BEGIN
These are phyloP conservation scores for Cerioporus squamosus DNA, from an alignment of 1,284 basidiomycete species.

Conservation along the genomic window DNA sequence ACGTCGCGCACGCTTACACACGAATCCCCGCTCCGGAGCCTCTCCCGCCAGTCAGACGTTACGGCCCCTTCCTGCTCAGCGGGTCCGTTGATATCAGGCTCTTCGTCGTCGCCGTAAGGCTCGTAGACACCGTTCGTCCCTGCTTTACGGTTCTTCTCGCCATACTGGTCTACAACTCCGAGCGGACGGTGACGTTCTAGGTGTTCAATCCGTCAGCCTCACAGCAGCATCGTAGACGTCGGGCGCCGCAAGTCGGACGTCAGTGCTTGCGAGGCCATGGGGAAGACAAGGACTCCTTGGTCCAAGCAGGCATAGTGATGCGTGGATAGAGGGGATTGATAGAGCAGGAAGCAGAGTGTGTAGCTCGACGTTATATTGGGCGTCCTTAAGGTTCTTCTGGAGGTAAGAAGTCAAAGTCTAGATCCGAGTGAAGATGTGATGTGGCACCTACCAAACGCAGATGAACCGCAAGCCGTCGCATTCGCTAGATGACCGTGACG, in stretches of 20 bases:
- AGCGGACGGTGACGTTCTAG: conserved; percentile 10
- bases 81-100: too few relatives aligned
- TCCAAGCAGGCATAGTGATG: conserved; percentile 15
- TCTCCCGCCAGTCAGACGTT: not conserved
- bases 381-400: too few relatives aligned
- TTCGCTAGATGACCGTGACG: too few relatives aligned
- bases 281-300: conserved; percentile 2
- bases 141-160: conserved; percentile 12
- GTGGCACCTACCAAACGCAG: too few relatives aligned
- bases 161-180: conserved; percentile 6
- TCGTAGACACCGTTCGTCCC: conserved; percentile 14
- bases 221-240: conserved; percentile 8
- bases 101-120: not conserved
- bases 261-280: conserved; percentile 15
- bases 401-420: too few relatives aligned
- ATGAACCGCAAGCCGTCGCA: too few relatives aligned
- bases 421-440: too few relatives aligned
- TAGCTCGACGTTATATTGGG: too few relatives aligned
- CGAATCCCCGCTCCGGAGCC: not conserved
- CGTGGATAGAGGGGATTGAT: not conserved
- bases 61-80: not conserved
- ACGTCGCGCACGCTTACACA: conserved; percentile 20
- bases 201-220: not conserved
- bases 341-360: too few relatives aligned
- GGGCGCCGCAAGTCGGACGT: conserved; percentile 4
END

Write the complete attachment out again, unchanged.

These are phyloP conservation scores for Cerioporus squamosus DNA, from an alignment of 1,284 basidiomycete species.

Conservation along the genomic window DNA sequence ACGTCGCGCACGCTTACACACGAATCCCCGCTCCGGAGCCTCTCCCGCCAGTCAGACGTTACGGCCCCTTCCTGCTCAGCGGGTCCGTTGATATCAGGCTCTTCGTCGTCGCCGTAAGGCTCGTAGACACCGTTCGTCCCTGCTTTACGGTTCTTCTCGCCATACTGGTCTACAACTCCGAGCGGACGGTGACGTTCTAGGTGTTCAATCCGTCAGCCTCACAGCAGCATCGTAGACGTCGGGCGCCGCAAGTCGGACGTCAGTGCTTGCGAGGCCATGGGGAAGACAAGGACTCCTTGGTCCAAGCAGGCATAGTGATGCGTGGATAGAGGGGATTGATAGAGCAGGAAGCAGAGTGTGTAGCTCGACGTTATATTGGGCGTCCTTAAGGTTCTTCTGGAGGTAAGAAGTCAAAGTCTAGATCCGAGTGAAGATGTGATGTGGCACCTACCAAACGCAGATGAACCGCAAGCCGTCGCATTCGCTAGATGACCGTGACG, in stretches of 20 bases:
- AGCGGACGGTGACGTTCTAG: conserved; percentile 10
- bases 81-100: too few relatives aligned
- TCCAAGCAGGCATAGTGATG: conserved; percentile 15
- TCTCCCGCCAGTCAGACGTT: not conserved
- bases 381-400: too few relatives aligned
- TTCGCTAGATGACCGTGACG: too few relatives aligned
- bases 281-300: conserved; percentile 2
- bases 141-160: conserved; percentile 12
- GTGGCACCTACCAAACGCAG: too few relatives aligned
- bases 161-180: conserved; percentile 6
- TCGTAGACACCGTTCGTCCC: conserved; percentile 14
- bases 221-240: conserved; percentile 8
- bases 101-120: not conserved
- bases 261-280: conserved; percentile 15
- bases 401-420: too few relatives aligned
- ATGAACCGCAAGCCGTCGCA: too few relatives aligned
- bases 421-440: too few relatives aligned
- TAGCTCGACGTTATATTGGG: too few relatives aligned
- CGAATCCCCGCTCCGGAGCC: not conserved
- CGTGGATAGAGGGGATTGAT: not conserved
- bases 61-80: not conserved
- ACGTCGCGCACGCTTACACA: conserved; percentile 20
- bases 201-220: not conserved
- bases 341-360: too few relatives aligned
- GGGCGCCGCAAGTCGGACGT: conserved; percentile 4